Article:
Know your audience-- Even though we simply stated that your coastline wedding celebration invite phrasing must have to do with you as well as your future beach spouse by placing your quirkiness in your beach invite phrasing, remember who your audience is. If you are sending this invitation to an 80-year-old granny, you most likely do not want to use profanity or other unacceptable language.
You can absolutely switch up your wedding invitation wording to include the name of a deceased loved. One tactful and meaningful way to do this is to change the format slightly to accommodate the word "late" in front of your family member’s name. (Beyond the invitation wording, you have plenty of ways to honor a deceased parent during your ceremony and reception.) It can look something like this.
If their names haven't been included in the host line, they should still take center stage a few lines down. No one would forget to add this to a wedding invitation, of course, but you might be wondering whose name should go first on a wedding invitation? Traditionally the name of the bride always precedes the groom's name. Formal invitations issued by the bride's parents refer to her by her first and middle names, the groom by his full name and title; if the couple is hosting by themselves, their titles are optional.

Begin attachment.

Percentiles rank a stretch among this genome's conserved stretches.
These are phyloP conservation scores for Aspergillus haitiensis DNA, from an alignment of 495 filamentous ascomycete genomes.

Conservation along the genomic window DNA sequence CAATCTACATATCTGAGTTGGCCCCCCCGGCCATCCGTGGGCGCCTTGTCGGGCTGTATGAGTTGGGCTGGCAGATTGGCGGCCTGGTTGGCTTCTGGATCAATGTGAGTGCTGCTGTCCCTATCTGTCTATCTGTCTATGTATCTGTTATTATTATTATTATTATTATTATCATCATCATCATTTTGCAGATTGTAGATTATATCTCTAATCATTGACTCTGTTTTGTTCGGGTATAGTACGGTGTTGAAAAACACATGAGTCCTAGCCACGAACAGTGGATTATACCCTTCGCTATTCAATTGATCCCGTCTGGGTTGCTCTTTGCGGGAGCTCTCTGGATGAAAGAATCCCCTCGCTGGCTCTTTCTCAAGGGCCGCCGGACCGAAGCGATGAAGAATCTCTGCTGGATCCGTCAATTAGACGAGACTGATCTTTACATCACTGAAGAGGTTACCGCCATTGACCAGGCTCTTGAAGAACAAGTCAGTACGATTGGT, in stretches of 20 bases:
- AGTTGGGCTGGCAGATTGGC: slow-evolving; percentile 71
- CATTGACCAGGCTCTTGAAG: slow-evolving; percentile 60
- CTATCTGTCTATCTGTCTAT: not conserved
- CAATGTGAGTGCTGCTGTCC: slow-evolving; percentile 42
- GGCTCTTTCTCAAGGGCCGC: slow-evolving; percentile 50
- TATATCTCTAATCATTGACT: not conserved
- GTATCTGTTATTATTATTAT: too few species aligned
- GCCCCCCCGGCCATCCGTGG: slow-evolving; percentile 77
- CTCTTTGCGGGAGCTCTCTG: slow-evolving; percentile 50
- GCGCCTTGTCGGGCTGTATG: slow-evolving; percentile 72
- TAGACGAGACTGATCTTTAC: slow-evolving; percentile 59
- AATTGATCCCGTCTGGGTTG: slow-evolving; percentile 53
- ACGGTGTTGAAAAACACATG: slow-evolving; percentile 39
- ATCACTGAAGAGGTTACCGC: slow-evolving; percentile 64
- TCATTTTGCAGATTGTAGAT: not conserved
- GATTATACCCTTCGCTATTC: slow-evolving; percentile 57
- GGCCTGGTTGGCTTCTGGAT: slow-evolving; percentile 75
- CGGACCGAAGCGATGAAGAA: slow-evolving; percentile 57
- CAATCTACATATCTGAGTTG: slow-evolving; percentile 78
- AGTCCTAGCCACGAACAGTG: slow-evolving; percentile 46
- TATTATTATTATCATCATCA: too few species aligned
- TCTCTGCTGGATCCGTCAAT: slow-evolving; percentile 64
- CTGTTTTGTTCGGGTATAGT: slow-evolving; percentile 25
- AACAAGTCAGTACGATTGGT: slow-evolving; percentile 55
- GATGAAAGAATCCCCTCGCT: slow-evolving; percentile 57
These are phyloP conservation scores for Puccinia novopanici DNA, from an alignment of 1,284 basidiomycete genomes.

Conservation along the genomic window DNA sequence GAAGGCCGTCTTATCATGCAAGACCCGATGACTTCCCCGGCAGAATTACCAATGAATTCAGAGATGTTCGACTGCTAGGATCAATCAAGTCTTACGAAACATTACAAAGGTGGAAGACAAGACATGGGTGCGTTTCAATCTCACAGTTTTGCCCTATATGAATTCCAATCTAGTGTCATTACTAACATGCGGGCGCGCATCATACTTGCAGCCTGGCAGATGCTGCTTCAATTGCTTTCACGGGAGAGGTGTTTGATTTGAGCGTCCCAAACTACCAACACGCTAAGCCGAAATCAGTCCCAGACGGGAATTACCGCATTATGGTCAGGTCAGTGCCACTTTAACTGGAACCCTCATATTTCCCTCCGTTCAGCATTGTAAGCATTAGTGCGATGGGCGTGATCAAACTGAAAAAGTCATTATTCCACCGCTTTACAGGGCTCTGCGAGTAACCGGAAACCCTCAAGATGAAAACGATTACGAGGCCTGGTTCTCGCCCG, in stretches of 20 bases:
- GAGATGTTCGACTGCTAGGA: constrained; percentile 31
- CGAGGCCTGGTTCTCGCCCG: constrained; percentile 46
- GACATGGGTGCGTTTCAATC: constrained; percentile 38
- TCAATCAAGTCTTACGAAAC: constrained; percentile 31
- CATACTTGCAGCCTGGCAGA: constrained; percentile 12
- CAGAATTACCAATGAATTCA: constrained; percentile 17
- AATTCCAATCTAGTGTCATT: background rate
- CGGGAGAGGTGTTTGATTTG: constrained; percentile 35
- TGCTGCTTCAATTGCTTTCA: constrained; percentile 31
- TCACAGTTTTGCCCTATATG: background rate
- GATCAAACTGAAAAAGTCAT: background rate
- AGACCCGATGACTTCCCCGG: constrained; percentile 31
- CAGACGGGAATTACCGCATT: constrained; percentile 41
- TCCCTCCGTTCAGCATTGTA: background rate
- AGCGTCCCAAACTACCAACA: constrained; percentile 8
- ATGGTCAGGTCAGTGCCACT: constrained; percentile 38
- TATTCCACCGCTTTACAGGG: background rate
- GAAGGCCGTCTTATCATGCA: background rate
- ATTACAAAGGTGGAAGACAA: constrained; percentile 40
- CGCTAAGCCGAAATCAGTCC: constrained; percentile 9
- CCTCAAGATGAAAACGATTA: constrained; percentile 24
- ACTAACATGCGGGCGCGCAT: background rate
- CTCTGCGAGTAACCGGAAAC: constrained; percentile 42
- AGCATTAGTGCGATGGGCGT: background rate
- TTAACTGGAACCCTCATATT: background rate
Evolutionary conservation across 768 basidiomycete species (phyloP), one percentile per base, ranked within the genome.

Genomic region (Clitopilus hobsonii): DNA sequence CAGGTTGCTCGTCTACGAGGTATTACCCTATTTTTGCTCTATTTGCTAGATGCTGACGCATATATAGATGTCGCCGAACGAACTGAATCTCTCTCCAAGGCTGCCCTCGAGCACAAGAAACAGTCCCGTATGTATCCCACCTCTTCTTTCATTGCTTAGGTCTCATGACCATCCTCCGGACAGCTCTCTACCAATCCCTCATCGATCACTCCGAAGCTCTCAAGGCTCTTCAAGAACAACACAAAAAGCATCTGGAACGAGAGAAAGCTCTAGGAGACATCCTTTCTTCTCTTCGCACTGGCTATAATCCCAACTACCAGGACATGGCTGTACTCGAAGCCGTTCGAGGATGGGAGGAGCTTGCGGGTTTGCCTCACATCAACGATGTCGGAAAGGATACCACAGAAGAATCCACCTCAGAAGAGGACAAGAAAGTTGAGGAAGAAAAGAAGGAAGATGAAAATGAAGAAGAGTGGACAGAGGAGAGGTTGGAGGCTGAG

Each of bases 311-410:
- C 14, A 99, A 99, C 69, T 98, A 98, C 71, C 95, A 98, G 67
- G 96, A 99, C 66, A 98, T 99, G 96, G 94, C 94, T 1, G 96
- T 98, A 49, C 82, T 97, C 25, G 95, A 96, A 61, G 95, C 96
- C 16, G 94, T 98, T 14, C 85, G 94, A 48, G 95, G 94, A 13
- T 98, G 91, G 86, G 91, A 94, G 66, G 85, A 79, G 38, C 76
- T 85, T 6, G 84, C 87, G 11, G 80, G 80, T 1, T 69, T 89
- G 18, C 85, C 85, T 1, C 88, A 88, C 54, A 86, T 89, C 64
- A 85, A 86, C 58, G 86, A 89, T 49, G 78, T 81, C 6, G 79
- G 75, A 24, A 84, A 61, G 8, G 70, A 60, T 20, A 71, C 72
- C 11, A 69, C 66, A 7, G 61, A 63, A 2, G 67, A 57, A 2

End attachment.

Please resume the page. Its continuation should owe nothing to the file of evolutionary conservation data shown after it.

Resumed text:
Even though we're serious stationery lovers, it's okay if all you really want out of your wedding invitation is a piece of paper that informs guests of a date, time and a location. If a simple invite is more your style and you want to keep paper costs low you can go the DIY printable template route—just remember anytime you take on a sizable wedding task solo there may be a couple more headaches in store. For example, if you don't have access to a high-quality printer or a hefty ink supply you're going to run into some issues. If you have an extra long guest list, you'll be camped out at the printer feeding it paper for a couple solid hours.